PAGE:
Simultaneously, WAT also promotes anti-inflammatory responses in effort to alleviate pathologic dysfunction of adipose tissue (8, 9). In WAT, there are many types of cells involved in anti-inflammatory responses, including M2 macrophages, eosinophils, regulatory T (Treg) cells, and iNKT cells. Depletion of anti-inflammatory cells in animal models of obesity accelerates WAT inflammation and consequently aggravates metabolic disorders including insulin resistance (26, 3236). These studies suggest that, despite of a dominant role of pro-inflammatory response, anti-inflammatory response is still required to dampen WAT inflammation.

Distinct Characteristics of NKT Cells

NKT cells are innate-like T lymphocytes that function similarly to innate cells, displaying less specificity and more rapid activation compared to adaptive immune cells (37, 38). NKT cells can be activated by exogenous or endogenous lipid antigens, and by cytokines produced by antigen-presenting cells (APCs). Upon activation, NKT cells rapidly secrete a variety of cytokines. Moreover, NKT cells express cytotoxic granules containing perforin and granzyme, and induce apoptosis of target cells (37). NKT cells are largely categorized into three types: iNKT cells (type I), diverse NKT cells (dNKT, type II), and NKT-like cells (37). Although both type I and type II NKT cells recognize lipid antigens loaded on the MHC class I-like family protein CD1d, they are activated by distinct types of lipid antigens via the expression of different repertoires of T-cell receptors (37, 38). For instance, iNKT cells express a conserved semi-invariant TCR and are potently stimulated by α-galactosylceramide (α-GC), a marine sponge-derived glycolipid (39). Type II NKT cells express a broader TCR repertoire and sulfatide is one of the major antigens for these cells (40, 41). Among subsets of the NKT cell population, iNKT cells have been suggested to modulate WAT immunity in both lean and obese individuals (25, 26, 34, 35, 42). One of the interesting features of iNKT cells is their remarkable functional plasticity with both pro- and anti-inflammatory characteristics. Upon activation signaling, iNKT cells secret either robust Th1-type or Th2-type cytokines according to the nature of activating stimuli and types of APCs and cytokines (43).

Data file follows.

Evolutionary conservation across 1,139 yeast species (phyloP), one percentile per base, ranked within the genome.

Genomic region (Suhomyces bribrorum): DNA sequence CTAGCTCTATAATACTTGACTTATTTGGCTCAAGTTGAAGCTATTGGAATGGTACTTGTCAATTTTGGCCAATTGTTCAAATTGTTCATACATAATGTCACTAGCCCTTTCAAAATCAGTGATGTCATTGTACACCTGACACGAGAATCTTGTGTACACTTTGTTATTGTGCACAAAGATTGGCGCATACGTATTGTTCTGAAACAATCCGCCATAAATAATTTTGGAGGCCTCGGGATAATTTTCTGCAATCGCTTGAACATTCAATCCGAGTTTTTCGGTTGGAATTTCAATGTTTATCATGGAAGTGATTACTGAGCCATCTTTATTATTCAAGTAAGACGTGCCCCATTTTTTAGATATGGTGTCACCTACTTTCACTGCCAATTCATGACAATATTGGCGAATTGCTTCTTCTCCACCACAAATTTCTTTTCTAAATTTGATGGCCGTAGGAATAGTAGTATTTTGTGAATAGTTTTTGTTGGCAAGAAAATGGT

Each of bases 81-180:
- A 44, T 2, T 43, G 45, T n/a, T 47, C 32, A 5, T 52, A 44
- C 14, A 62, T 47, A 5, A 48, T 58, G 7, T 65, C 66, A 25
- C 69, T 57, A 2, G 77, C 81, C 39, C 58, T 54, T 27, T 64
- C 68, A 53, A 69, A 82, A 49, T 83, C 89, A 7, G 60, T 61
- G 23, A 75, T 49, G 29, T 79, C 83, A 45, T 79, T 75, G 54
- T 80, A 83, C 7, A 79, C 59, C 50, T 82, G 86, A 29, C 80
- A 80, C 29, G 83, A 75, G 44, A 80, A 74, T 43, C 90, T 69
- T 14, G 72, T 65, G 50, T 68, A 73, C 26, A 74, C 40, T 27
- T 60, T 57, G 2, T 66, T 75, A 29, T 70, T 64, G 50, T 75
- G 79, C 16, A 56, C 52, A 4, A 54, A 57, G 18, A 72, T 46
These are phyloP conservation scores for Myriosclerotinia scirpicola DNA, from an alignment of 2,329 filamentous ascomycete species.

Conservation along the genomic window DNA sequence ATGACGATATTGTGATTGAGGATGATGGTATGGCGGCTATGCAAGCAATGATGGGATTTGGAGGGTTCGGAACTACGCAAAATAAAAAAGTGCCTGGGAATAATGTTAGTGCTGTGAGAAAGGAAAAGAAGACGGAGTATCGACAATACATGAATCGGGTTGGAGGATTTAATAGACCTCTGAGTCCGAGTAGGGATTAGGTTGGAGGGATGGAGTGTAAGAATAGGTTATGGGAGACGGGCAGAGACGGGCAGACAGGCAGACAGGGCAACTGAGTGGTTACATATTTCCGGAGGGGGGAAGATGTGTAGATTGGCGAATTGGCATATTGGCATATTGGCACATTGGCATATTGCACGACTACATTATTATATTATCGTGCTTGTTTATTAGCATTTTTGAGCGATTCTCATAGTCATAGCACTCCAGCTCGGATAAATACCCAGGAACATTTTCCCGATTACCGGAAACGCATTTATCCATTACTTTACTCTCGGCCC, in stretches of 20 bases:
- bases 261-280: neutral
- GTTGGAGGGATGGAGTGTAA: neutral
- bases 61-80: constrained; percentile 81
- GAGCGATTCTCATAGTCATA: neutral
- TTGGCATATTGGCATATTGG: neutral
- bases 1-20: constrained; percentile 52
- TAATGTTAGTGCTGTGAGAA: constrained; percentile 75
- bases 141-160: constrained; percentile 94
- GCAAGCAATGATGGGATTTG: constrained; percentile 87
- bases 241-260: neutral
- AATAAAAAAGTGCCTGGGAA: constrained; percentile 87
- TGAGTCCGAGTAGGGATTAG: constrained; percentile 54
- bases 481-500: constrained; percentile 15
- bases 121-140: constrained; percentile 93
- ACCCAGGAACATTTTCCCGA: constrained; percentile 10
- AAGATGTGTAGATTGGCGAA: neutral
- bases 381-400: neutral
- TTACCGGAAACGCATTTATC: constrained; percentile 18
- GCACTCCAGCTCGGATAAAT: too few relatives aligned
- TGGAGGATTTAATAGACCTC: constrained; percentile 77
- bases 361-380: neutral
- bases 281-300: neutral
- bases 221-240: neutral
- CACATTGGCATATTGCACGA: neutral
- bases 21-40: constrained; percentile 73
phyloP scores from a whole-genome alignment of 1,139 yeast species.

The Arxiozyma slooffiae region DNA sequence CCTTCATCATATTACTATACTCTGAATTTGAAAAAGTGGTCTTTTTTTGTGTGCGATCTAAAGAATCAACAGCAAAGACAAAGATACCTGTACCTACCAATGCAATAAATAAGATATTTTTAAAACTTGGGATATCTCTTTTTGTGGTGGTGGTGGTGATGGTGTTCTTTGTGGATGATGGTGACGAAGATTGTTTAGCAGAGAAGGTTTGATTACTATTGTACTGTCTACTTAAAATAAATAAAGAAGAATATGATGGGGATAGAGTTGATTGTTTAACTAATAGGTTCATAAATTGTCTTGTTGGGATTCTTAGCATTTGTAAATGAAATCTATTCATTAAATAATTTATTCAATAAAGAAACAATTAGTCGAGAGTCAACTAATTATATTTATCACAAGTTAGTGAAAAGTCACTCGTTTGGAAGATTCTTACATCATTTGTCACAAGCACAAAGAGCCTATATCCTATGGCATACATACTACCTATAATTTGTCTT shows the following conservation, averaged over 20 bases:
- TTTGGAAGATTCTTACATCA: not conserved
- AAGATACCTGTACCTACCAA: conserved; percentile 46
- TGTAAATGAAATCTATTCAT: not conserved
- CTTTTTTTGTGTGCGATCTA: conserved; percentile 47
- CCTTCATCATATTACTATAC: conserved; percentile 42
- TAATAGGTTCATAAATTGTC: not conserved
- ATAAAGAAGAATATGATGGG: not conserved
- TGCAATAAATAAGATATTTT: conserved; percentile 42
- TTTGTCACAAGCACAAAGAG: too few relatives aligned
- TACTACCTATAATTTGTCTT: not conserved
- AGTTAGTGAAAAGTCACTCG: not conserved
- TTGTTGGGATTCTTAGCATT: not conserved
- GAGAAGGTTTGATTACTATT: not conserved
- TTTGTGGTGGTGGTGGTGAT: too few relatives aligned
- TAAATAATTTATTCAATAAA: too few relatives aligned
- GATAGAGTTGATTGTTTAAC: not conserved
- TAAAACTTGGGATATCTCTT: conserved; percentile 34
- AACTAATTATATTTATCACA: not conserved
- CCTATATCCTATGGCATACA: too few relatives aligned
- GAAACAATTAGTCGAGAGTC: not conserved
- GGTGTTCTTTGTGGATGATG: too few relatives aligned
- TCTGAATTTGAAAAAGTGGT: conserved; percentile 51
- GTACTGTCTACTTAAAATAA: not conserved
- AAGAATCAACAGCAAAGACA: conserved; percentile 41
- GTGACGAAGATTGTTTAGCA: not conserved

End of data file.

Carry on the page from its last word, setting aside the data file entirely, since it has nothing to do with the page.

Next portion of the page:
Adipocytes as Profound APCs for iNKT Cells

While conventional naïve T cells are mostly localized to immune organs, iNKT cells reside in many tissues, with a relatively high abundance in the liver and WAT (25, 44). Along with iNKT cells, such tissues appear to have distinct pools of APCs that rapidly process and present lipid antigen to confer tissue-specific function to iNKT cells. Generally, dendritic cells, macrophages, and B cells are considered “professional” APCs as they express various components required for lipid antigen synthesis and presentation. They function as the major APCs that modulate the differentiation and activity of iNKT cells in lymphatic organs, including the thymus and spleen (38, 43). “Non-professional” APCs are not conventional APCs, but express CD1d. Interestingly, iNKT cells residing in metabolic tissues are promptly activated by non-professional APCs (25, 44). Among the APCs in WAT, adipocytes seem to be a efficient non-professional APCs with the highest levels of CD1d in parallel with expression of other factors required for lipid antigen presentation (13, 25). As obesity is closely associated with major changes in the lipid repertoire of adipocytes, considerable attention has been directed to the role of adipocyte-derived lipids in the control of WAT inflammation (4547). Owing to the primary function of adipocytes being endocrine cells, most studies related to obesity have focused on the link between the immune system and secreted lipids (45, 46). However, given that adipocytes express the highest level of CD1d among the resident APCs in WAT and since lipid metabolites can act as “antigenic” lipids after being loaded on CD1d, it is very likely that endogenous lipid metabolites derived from adipocytes may act as antigenic lipids (13, 25). Indeed, adipocyte cell line and primary adipocytes isolated from both mouse and human activate iNKT cells and stimulate cytokine secretion (26, 35). Moreover, adipocytes are able to promote cytokine secretion of iNKT cells without exogenous lipid antigens, such as α-GC, implying the presence of adipocyte-derived lipid antigens (28, 35). Very recently, we and other groups have reported the in vivo role of adipocytes as APCs by the use of an adipocyte-specific CD1d knockout (CD1dADKO) mouse model (25, 28). In these studies, lean CD1dADKO mice exhibit reduced number of iNKT cells in WAT and have different cytokine profiles in adipose iNKT cells compared to control mice in obesity (25).